[bksvol-discuss] Re: Scanning question

  • From: "Roger Loran Bailey" <dmarc-noreply@xxxxxxxxxxxxx> (Redacted sender "rogerbailey81" for DMARC)
  • To: bksvol-discuss@xxxxxxxxxxxxx
  • Date: Sat, 14 Nov 2015 14:55:46 -0500

I have finally learned that myself. One would think that scanning one page at a time would be a lot slower than scanning two pages at a time, but there are so many fewer scanning errors that I think it actually saves time. About the last three books I have scanned I have scanned one page at a time. I still read through them and do a spell check, but the time I spend in correcting errors has been greatly reduced.

On 11/14/2015 12:55 PM, Katherine Petersen (Redacted sender katherine_petersen for DMARC) wrote:

That’s a good idea. I actually find it more difficult to get a clean scan with a single page of a mass market paperback than two pages. But this could just be me. J

*From:*bksvol-discuss-bounce@xxxxxxxxxxxxx [mailto:bksvol-discuss-bounce@xxxxxxxxxxxxx] *On Behalf Of *Gary Petraccaro
*Sent:* Saturday, November 14, 2015 4:14 AM
*To:* bksvol-discuss@xxxxxxxxxxxxx
*Subject:* [bksvol-discuss] Re: Scanning question

Then, stick a small piece of tape toward one end of the spine of the book and always keep that tape near the thumb of whatever hand you decide. You should be able to make this a pattern.

----- Original Message -----

*From:*Katherine Petersen (Redacted sender "katherine_petersen"
for DMARC) <mailto:dmarc-noreply@xxxxxxxxxxxxx>


*Sent:*Monday, November 09, 2015 7:48 PM

*Subject:*[bksvol-discuss] Re: Scanning question

That’s a good idea, but I still prefer doing two pages at a time. J

[mailto:bksvol-discuss-bounce@xxxxxxxxxxxxx] *On Behalf Of *Dean
*Sent:* Monday, November 09, 2015 4:40 PM
*To:* bksvol-discuss@xxxxxxxxxxxxx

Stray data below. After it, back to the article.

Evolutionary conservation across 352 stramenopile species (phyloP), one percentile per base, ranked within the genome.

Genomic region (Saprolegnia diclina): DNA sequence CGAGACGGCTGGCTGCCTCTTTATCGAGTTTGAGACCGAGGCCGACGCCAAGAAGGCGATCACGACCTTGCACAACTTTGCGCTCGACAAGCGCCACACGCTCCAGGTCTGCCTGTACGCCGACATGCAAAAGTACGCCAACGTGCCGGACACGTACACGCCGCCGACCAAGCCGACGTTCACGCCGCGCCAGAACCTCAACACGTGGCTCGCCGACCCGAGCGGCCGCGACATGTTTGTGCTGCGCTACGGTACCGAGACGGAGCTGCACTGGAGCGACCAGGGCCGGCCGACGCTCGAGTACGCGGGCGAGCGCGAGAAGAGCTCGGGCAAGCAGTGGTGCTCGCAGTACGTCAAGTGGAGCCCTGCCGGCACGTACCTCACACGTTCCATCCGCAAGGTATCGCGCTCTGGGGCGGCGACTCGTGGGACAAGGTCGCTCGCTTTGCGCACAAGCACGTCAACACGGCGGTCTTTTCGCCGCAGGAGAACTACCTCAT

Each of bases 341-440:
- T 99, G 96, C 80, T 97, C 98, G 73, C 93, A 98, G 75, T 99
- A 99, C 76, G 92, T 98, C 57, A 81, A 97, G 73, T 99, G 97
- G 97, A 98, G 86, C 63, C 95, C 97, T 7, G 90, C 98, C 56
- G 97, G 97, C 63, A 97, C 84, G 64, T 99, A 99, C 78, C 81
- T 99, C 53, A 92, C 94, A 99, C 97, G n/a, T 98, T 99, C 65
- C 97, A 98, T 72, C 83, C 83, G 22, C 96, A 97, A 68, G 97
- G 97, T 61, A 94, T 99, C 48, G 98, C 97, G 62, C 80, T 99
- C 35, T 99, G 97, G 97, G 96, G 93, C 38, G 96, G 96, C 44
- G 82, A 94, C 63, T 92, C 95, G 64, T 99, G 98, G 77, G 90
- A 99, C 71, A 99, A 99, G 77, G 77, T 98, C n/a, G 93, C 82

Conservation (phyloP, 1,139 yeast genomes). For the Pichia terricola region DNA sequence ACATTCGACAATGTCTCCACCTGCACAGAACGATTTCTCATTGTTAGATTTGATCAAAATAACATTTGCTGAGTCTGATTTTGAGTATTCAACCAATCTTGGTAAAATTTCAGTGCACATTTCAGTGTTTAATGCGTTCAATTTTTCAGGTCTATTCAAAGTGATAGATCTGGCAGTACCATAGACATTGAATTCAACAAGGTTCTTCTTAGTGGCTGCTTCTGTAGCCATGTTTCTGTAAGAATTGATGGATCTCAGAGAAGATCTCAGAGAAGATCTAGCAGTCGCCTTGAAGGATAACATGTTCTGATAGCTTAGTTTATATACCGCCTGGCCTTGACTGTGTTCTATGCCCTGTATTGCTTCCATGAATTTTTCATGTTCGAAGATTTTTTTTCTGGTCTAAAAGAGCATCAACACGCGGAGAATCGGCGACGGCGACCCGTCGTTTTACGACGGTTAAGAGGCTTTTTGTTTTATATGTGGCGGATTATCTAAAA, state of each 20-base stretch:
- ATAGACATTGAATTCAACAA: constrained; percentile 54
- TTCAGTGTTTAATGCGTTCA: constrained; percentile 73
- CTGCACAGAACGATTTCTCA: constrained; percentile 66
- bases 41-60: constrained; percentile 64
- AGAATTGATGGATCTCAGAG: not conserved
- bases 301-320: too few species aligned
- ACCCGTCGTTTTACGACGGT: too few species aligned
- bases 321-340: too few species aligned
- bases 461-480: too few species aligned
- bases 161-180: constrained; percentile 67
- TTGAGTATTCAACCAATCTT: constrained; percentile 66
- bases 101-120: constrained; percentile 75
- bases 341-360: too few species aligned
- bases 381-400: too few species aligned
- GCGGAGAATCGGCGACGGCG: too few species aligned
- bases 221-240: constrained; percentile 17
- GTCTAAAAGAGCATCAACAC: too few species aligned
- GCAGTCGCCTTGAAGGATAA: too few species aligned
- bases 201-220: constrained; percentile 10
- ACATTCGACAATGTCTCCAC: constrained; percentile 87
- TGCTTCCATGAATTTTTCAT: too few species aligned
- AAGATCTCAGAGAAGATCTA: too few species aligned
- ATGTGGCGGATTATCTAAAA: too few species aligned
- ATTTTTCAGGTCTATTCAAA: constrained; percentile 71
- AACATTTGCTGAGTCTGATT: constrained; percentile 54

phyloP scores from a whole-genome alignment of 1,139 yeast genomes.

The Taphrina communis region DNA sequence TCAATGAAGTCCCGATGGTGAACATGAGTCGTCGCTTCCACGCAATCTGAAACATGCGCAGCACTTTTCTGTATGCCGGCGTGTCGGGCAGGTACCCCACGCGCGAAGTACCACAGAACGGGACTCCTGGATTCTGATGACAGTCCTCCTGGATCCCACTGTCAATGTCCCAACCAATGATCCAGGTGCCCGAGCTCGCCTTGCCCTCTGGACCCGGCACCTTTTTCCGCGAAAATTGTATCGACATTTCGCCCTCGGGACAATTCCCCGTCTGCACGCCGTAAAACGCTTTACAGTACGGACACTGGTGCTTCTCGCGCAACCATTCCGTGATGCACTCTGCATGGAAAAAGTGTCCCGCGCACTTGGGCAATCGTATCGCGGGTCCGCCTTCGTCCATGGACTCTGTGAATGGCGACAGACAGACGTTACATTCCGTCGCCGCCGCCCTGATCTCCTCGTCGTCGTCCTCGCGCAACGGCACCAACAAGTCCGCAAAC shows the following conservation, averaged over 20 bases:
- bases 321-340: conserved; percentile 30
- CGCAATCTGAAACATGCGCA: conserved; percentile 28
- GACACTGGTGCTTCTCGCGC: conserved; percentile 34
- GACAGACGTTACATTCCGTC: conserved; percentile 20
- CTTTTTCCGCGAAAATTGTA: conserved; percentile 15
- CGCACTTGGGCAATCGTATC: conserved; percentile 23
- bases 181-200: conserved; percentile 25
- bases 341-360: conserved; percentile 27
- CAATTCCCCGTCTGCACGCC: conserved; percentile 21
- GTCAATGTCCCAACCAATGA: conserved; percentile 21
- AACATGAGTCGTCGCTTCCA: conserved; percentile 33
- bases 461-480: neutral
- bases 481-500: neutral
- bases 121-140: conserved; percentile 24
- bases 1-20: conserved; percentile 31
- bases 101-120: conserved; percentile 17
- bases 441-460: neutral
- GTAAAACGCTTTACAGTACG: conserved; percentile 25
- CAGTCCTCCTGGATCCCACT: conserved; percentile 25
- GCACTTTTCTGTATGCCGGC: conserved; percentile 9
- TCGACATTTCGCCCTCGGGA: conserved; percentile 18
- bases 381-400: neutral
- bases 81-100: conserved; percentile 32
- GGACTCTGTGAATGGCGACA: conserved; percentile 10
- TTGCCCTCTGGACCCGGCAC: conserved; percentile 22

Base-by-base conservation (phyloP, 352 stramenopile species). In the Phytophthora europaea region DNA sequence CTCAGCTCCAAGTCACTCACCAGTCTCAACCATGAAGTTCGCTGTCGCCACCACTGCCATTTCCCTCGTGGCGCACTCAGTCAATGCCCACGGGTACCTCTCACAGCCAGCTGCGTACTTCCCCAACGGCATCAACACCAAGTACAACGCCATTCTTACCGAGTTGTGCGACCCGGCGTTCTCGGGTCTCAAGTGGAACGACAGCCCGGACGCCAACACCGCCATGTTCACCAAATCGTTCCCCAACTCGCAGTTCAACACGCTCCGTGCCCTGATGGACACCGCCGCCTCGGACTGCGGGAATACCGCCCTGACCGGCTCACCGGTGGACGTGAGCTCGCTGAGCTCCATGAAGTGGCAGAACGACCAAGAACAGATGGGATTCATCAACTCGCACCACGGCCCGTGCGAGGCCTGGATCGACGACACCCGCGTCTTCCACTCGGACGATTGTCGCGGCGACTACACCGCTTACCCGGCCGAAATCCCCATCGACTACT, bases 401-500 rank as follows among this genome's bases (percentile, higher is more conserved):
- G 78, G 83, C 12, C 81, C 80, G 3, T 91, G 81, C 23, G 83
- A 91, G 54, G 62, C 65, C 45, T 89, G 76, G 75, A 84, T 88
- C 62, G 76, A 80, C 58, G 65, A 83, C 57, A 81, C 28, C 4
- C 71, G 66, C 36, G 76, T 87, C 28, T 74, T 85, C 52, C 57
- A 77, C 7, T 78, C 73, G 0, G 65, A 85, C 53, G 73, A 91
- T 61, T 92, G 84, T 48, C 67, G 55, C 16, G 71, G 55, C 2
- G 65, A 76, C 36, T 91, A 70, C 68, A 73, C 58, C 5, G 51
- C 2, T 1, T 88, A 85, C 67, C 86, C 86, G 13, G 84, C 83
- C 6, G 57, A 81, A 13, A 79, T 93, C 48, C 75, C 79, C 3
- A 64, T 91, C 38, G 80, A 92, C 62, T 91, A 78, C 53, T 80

*Subject:* [bksvol-discuss] Re: Scanning question

For the problem of knowing which way to turn pages in a mass
market paperback, if the two covers aren’t sufficiently
distinguishable, I might stick a paper clip or piece of masking
tape on one cover, or, depending on the book, I will bend a corner
of one cover so I can easily distinguish and so I don’t end up
changing direction in midstream.



[mailto:bksvol-discuss-bounce@xxxxxxxxxxxxx] *On Behalf Of
*Katherine Petersen (Redacted sender "katherine_petersen" for DMARC)
*Sent:* Monday, November 09, 2015 7:36 PM
*To:* bksvol-discuss@xxxxxxxxxxxxx
*Subject:* [bksvol-discuss] Re: Scanning question

Oh, but scanning a mass market one page at a time is just tedious.
At least, for me I know at some point in the middle of the book,
I’ll forget which way to turn it and start going backwards. J

[mailto:bksvol-discuss-bounce@xxxxxxxxxxxxx] *On Behalf Of *Evan Reese
*Sent:* Monday, November 09, 2015 9:34 AM
*To:* bksvol-discuss@xxxxxxxxxxxxx
*Subject:* [bksvol-discuss] Re: Scanning question

Just a novel, decent quality print, good margins, ungarbled
headers (so they’re easy to remove with a couple judicious search
and replace operations), scanning one page at a time, about four
hours for 300 pages. That includes all the checking and cleanup
that I do.

Believe it or not, after scanning over 700 books, I’ve never made
a detailed study of how long it really does take. So this is just
my intuitive feel after all those books. There’s such a degree of
variability, so I’m giving you the optimal figure. A lot of books
will take longer than that, quite a bit longer in some cases.

But the average for good quality books with just straight text is
about 100 pages per hour of raw scan, so an hour for checking and
cleaning up any stray junk characters and removing running headers
may be generous in some cases. So this is really a ballpark figure.

Of course, with scanning two pages at a time, things will go
faster, but not necessarily twice as fast. I don’t scan most books
in two page mode because I want to protect the spines. But with
mass market paperbacks with close margins, bending the heck out of
the spine and scanning them in two page mode is sometimes the best
way to get a decent scan. But even then, they can take more
cleanup, so at least some of the time saved in scanning two pages
at a time is used up in fixing the issues that more often crop up
with those lower quality books.

Probably more than you wanted, <smile>, so bottom line is still
about four hours for 300 pages of really good text with no


*From:*Judy s. <mailto:cherryjam@xxxxxxxxxxxxxxxx>

*Sent:*Monday, November 09, 2015 12:49 AM


*Subject:*[bksvol-discuss] Scanning question

For you guys who scan, how long does it take to scan a novel of,
say, 200 to 300 pages, something with straightforward fonts, no
footnotes or illustrations? I know it's different depending on the
type of scanner you use, and your software, and how difficult it
is to scan a particular book based on its binding and age, but I'd
really appreciate any ballpark figures you can share.


Judy s.
Follow me on Twitter at QuackersNCheese

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